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Alien Trespass Blu-ray Review


  • Aspect Ratio: 1.78:1
  • Video Codec: AVC/MPEG-4
  • Resolution: 1080p/24
  • Audio Codec: English DTS-HD Master Audio 5.1 (48kHz/16-bit)
  • Subtitles: English SDH, Spanish
  • Region: A
  • Discs: 1
  • Studio: Image Entertainment
  • Release Date: August 11, 2009
  • List Price: $35.98
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The Film
Video Quality
Audio Quality
Supplemental Materials

Click thumbnails for high-resolution 1920X1080p screen captures

More Screen Captures (24 Total)

(Screen captures are lightly compressed with lossy JPEG and thus are meant as a general representation of the content and do not fully reveal the capabilities of the Blu-ray format)

The Film


R.W. Goodwin, one of the technical people behind the scenes at The X-Files, put together this homage to the 1950’s B-movie horror films. If you’ve ever seen films such as It Came from Outer Space, The Day the Earth Stood Still, and The Blob, then you know exactly where Alien Trespass is coming from.

In a small Southern California town in 1957, strange occurrences begin taking place one night when an unidentified object crashes to Earth. It turns out it’s a flying saucer carrying an intergalactic marshal carrying a deadly creature that gets loose and threatens to destroy life on Earth. The marshal, named Urp, borrows the body of a scientist, Dr. Ted Lewis (Eric McCormack) to hunt the creature known as the Ghota. He comes across a waitress-cum-artist, Tammy (Jenni Baird), whom he enlists to help him.


I’ve heard Alien Trespass described as a spoof, but that it is not. Alien Trespass is an authentic reproduction of the 50’s horror genre. It is a direct mash-up of the camp and cheese of films like The Blob and The Day the Earth Stood Still, with nods to those films placed throughout, like on a poster or one scene in a movie theatre when people are watching The Blob.

Right down to the lush, saturated look of Alien Trespass, which imitates the hyper realistic color palette of Technicolor. Granted, most B-movie horror films of the era were not filmed in color, so there was obviously some license taken.

The problem is that Alien Trespass gets so caught up in worshiping at the alter of the genre and trying to get everything right, which it doesn’t, that it fails to add anything new. Watching Alien Trespass is like having a very strong case of déjà vu. At first, the novelty of Alien Trespass is rather enjoyable and it is without a doubt a visually fascinating film to watch. But, that novelty quickly wears thin and one is left with a boring film that rips large chunks from the authentic B-movies that have gone long before it. So, one must then ask, what’s the point?

Video Quality



Alien Trespass comes with a beautiful AVC/MPEG-4 1080p/24 encoding from Image Entertainment. The film’s lush color palette, copying the Technicolor of the 1950’s era, is captured in vivid detail. Alien Trespass is rendered with unsullied detail, delicate delineation of various shadings, deep black levels and perfect contrast. Apart from some obvious and purposely bad visual effects made all the more obvious by the high resolution of this transfer, Alien Trespass looks flawless and captures the filmmakers’ intent without any issues.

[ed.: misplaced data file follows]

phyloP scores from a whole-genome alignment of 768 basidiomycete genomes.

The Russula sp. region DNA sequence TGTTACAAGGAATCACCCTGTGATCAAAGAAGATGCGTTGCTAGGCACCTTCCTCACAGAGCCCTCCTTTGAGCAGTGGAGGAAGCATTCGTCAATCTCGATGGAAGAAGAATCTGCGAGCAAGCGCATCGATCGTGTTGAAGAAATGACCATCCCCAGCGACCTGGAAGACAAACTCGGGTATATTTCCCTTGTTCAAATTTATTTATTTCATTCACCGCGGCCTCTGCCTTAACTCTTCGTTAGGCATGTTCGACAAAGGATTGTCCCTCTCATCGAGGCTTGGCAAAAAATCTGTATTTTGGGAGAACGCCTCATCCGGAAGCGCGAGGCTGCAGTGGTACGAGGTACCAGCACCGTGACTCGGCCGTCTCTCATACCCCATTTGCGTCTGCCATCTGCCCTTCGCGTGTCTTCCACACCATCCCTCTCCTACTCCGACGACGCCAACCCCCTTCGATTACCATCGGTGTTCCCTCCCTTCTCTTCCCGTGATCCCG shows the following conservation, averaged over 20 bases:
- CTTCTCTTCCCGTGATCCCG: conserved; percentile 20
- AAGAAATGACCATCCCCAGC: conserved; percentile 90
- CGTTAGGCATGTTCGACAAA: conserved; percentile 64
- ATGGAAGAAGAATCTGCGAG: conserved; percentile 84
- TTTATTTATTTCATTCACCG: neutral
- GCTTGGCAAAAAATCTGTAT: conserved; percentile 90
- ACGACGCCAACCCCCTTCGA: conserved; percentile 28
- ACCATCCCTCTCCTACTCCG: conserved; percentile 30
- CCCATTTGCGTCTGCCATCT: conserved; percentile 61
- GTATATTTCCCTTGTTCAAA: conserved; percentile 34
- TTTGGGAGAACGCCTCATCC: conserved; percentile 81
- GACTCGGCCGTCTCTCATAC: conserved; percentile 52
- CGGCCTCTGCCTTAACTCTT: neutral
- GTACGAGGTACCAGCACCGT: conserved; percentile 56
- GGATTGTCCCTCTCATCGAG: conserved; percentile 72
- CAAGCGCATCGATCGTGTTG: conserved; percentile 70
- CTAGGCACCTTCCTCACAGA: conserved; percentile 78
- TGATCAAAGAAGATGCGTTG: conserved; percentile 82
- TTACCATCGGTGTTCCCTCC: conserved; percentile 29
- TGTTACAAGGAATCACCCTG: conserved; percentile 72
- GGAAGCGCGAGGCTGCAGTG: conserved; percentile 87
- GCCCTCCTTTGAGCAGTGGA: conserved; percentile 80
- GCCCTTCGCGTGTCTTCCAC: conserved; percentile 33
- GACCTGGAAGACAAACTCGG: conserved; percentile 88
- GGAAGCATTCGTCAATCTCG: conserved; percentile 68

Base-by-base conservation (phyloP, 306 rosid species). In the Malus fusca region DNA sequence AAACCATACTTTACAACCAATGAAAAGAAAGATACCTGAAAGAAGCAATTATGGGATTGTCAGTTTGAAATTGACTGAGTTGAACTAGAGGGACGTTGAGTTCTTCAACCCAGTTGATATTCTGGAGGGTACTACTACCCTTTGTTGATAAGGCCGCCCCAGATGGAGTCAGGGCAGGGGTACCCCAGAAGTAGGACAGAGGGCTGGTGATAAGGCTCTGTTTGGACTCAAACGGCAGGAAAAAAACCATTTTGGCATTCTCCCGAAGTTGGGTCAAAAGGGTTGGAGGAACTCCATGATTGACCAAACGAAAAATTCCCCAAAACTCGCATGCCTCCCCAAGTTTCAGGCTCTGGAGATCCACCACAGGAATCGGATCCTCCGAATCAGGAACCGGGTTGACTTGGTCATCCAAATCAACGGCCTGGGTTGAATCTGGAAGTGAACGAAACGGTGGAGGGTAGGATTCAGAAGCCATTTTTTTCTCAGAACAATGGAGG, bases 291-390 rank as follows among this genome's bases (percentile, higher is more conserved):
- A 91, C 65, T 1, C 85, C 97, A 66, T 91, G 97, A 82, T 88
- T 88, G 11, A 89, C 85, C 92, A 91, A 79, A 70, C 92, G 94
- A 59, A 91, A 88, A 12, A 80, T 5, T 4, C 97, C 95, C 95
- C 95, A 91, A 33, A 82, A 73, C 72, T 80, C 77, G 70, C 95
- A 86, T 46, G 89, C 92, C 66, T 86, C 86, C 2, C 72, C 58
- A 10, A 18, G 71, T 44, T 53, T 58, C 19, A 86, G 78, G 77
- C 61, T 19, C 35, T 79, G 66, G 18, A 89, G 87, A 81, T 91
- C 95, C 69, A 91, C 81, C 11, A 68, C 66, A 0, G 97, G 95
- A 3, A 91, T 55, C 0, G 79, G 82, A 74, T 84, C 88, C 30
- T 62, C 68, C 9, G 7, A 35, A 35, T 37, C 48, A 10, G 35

Audio Quality



Alien Trespass‘ English DTS-HD Master Audio 5.1 (48kHz/16-bit) soundtrack is quite strong for only a 16-bit encoding. Neither overtly aggressive nor too reserved, it strikes a pleasant balance between discrete sound effects panning into the surround channels, frequent directional panning of sounds across the front and quieter moments supported by ambience in the rears. The appropriately tense, paranoid and atmospheric score from Louis Febre, which hardly lets up, sounds smooth and airy, adding all the right amount of eeriness to Alien Trespass. Things like explosions have a good amount of “thump” from the subwoofer and high frequencies are not fatiguing. Dialogue is also clear and intelligible over the course of Alien Trespass’ eighty-four minutes.

Supplemental Materials



Even Alien Trespass’ supplements stay in character, so to speak, on this release, with faux news reports of a “recently discovered” unreleased horror film from the fifties (read: Alien Trespass), mock interview segments with Eric McCormack as his “grandfather” M. Eric McCormack, or “Meric,” speaking of his role in Alien Trespass and more.

The supplements available on this release are:

  • “Watch the Skies” Alien Trespass Featurette (1.33:1; 480i/60) — faux historical news reel about the making of Alien Trespass.
  • “Meet the Person” with Edwin R. Burroughs (1.33:1; 480i/60; 0:10.34) — Eric McCormack dons the persona of his grandfather M. Eric McCormack in this faux 1950’s “interview” segment.
  • Breaking News (1.33:1; 480i/60; 0:01.53) — A Faux news report about the recently uncovered print of the “lost” 1950’s horror film Alien Trespass
  • Live News Update (1.33:1; 480i/60; 0:00.36) — More faux new reports on the “discovered” film.
  • Interviews with (1.78:1; 480i/60):
  • R.W. Goodwin (0:06.27)
  • Eric McCormack (0:01.56)
  • Theatrical Trailer #1 (1.78:1; 480i/60)
  • Theatrical Trailer #2 (1.33:1; 480i/60)

The Definitive Word




Alien Trespass is well intentioned and probably seemed like a good idea when it was in development. Its retro production and script is nearly note perfect, though some obvious flaws exist, such as the use of Technicolor-like palettes, which, though beautiful, were not common for this genre. It is an artfully crafted, but ultimately unoriginal homage that still looks and sounds wonderful on Blu-ray. It may not be a great film, but it may be a worthy weekend popcorn flick to pass some time with.


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